Reconstructing the bacterial genomes recovered from the calcified plaque of human and Neanderthal remains has offered new insights into previously undescribed Pleistocene bacterial metabolites, researchers report. The approach expands researchers ability to study microbial natural products, which has otherwise been mostly limited to studying living bacteria. Bioactive small molecules produced by microbes, often called natural products, have been an important source of diverse functional compounds for industry and medicine, including many antimicrobials. Characterizing the natural products encoded in biosynthetic gene clusters (BGCs) once produced by the microbiota of the ancient microbiome would provide valuable insight into previously unknown metabolites, as well as their role in the nutrition and health of early hominins. Although recent advances in paleogenomics have illuminated past genomic diversity in humans, the functions and biosynthetic capabilities of this rapidly growing paleome remain elusive. Martin Klapper and colleagues searched for biosynthetic gene clusters in metagenomic datasets extracted from calcified dental plaque, or dental calculus, from ancient human and Neandertal remains spanning roughly the past 100,000 years. They reconstructed 459 bacterial metagenome-assembled genomes (MAGs). Some of the MAGs were more than 90,000 years older than the previously oldest reconstructed MAGs. Within this sample, Klapper et al. discovered a previously undescribed Pleistocene-era bacterial species within the genus Chlorobium, which contained a BGC shared by seven Middle and Upper Paleolithic individuals. Using heterologous expression techniques to reconstruct the biosynthetic action of these ancient BGCs, the authors found that they produced previously unreported metabolites, namely 5-alkylfuran-3-carboxylic acid products that the authors dub paleofurans. According to the authors, the findings demonstrate the paleobiotechnological approach’s potential in future natural product exploration in ancient metagenomes. "By merging metagenomics, genome mining, gene synthesis, and metabolic analyses with the field of [ancient DNA] research, we chart a path for the discovery of ancient natural products to gain evolutionary insights on their formation and origin, as well as to inform their potential future applications,” write Klapper et al.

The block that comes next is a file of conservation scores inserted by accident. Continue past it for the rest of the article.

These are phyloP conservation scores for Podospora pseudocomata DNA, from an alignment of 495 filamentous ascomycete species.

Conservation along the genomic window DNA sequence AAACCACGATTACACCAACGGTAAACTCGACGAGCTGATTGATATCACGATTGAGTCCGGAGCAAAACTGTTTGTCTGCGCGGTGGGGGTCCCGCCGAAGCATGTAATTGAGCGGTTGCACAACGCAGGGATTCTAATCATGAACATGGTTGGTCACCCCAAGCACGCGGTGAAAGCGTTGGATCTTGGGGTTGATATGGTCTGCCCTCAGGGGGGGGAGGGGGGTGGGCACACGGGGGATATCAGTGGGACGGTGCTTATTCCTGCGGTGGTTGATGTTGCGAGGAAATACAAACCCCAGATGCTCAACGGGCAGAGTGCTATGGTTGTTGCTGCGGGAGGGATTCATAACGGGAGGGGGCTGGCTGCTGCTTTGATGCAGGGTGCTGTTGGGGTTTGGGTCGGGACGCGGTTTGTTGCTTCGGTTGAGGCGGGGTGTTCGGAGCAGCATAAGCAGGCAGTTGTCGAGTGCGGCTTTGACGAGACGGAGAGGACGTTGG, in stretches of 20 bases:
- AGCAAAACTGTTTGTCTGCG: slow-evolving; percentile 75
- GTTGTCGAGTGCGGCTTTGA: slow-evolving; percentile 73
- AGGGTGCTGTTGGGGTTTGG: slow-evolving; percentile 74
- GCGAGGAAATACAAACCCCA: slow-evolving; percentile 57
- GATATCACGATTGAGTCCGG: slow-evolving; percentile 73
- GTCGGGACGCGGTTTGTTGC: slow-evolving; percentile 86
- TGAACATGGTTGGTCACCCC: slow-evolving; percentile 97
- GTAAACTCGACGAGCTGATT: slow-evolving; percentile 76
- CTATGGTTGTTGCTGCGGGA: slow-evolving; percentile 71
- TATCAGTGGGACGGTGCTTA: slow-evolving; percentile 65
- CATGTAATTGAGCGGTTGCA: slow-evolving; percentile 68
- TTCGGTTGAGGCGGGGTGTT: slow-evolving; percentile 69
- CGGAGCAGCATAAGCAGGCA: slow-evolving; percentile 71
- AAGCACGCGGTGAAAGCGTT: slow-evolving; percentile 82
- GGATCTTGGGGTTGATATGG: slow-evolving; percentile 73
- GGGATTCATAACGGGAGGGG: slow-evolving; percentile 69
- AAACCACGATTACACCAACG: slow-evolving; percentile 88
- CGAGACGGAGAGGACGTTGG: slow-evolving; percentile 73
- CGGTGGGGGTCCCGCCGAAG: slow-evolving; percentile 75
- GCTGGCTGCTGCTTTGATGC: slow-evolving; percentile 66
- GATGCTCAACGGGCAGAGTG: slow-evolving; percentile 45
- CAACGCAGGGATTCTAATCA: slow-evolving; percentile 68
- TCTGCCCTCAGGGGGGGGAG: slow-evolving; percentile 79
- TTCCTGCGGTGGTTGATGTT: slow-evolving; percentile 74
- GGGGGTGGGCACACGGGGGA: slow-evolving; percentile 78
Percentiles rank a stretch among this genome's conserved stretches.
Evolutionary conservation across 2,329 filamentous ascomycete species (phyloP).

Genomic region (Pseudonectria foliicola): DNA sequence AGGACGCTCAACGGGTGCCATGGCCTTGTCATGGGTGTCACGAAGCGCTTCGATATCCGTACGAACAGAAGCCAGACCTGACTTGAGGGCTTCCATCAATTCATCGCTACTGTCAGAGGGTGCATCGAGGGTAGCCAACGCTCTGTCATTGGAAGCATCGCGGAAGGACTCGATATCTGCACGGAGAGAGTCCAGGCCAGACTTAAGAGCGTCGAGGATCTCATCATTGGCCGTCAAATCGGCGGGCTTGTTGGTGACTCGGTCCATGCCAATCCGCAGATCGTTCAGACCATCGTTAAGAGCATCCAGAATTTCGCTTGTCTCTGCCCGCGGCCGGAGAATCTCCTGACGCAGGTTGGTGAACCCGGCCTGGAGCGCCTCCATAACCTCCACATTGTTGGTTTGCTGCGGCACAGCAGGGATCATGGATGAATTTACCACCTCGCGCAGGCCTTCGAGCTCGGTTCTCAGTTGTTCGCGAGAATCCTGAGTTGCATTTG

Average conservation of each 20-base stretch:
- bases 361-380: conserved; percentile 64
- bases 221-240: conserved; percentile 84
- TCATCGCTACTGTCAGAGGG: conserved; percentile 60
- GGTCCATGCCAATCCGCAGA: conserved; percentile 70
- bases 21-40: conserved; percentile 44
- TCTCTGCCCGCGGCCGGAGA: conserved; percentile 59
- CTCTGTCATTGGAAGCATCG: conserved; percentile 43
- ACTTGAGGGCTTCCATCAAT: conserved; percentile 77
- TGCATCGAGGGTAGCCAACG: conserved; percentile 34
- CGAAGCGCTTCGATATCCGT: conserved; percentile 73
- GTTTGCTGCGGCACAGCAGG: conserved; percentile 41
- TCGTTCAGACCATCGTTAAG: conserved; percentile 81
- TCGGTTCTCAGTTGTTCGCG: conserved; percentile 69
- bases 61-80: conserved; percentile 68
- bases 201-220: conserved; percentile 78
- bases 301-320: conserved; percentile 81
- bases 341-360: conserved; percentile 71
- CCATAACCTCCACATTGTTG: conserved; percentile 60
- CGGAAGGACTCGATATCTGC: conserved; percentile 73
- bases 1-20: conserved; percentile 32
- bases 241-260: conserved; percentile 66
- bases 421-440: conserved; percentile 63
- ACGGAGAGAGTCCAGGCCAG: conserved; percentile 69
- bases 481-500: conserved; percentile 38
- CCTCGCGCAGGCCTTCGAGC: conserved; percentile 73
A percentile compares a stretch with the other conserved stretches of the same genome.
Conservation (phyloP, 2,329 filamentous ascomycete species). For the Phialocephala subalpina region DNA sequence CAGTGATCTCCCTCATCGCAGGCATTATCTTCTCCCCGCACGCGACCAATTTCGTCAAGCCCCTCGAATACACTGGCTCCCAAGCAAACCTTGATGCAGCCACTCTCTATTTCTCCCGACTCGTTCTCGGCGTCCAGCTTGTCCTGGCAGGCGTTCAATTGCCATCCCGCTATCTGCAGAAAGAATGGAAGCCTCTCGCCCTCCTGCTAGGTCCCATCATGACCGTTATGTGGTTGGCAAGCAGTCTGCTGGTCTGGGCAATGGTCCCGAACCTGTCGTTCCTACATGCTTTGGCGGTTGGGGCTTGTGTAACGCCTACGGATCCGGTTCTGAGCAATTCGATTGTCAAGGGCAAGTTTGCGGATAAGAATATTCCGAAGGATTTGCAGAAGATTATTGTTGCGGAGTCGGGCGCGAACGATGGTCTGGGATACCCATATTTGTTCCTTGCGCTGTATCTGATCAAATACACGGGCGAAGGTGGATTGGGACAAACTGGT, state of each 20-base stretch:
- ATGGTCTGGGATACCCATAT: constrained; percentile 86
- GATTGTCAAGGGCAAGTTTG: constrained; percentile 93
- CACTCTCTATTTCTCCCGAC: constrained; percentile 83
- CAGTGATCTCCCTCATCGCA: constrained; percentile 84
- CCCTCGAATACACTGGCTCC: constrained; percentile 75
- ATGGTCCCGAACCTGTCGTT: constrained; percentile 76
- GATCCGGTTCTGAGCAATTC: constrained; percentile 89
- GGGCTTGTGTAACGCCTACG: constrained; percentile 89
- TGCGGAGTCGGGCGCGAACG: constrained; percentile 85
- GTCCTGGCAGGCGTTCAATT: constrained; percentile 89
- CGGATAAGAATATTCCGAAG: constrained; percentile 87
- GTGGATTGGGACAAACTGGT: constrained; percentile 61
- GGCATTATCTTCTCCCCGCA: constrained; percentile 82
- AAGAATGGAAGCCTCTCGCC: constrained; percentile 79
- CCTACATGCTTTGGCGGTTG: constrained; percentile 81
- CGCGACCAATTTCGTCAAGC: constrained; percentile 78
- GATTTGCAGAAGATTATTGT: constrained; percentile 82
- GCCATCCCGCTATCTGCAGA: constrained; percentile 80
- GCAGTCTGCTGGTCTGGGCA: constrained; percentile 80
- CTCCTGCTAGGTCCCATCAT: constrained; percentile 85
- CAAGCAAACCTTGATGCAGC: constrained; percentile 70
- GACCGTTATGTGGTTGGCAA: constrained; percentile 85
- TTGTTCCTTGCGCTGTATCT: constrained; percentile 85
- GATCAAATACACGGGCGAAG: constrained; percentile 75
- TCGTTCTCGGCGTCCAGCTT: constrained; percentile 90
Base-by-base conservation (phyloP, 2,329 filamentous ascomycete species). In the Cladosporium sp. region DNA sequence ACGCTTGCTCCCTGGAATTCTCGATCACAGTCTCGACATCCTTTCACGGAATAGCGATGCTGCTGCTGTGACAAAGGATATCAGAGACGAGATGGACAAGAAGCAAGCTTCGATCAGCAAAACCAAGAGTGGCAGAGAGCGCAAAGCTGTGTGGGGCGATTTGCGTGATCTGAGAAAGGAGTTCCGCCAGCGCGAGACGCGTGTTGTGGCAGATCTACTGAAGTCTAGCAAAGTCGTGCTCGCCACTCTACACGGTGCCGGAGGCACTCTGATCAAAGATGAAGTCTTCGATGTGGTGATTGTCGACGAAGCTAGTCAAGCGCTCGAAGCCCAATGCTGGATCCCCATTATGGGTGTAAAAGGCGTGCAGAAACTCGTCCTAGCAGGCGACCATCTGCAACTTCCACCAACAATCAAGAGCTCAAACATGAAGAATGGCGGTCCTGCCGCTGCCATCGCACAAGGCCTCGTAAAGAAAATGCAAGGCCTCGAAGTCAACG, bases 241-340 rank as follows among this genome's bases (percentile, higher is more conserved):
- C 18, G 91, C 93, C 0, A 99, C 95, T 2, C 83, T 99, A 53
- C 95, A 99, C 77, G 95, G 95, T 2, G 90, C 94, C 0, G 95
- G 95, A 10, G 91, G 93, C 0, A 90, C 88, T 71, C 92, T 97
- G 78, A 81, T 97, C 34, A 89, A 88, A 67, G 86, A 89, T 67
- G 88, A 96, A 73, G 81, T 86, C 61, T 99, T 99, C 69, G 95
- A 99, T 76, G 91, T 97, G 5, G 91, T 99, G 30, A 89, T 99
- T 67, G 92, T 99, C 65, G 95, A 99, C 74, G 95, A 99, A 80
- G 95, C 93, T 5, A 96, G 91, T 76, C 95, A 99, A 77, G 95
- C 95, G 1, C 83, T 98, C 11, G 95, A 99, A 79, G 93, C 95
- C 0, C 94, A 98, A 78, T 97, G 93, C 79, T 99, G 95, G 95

Natural products from reconstructed bacterial genomes of the Middle and Upper Paleolithic
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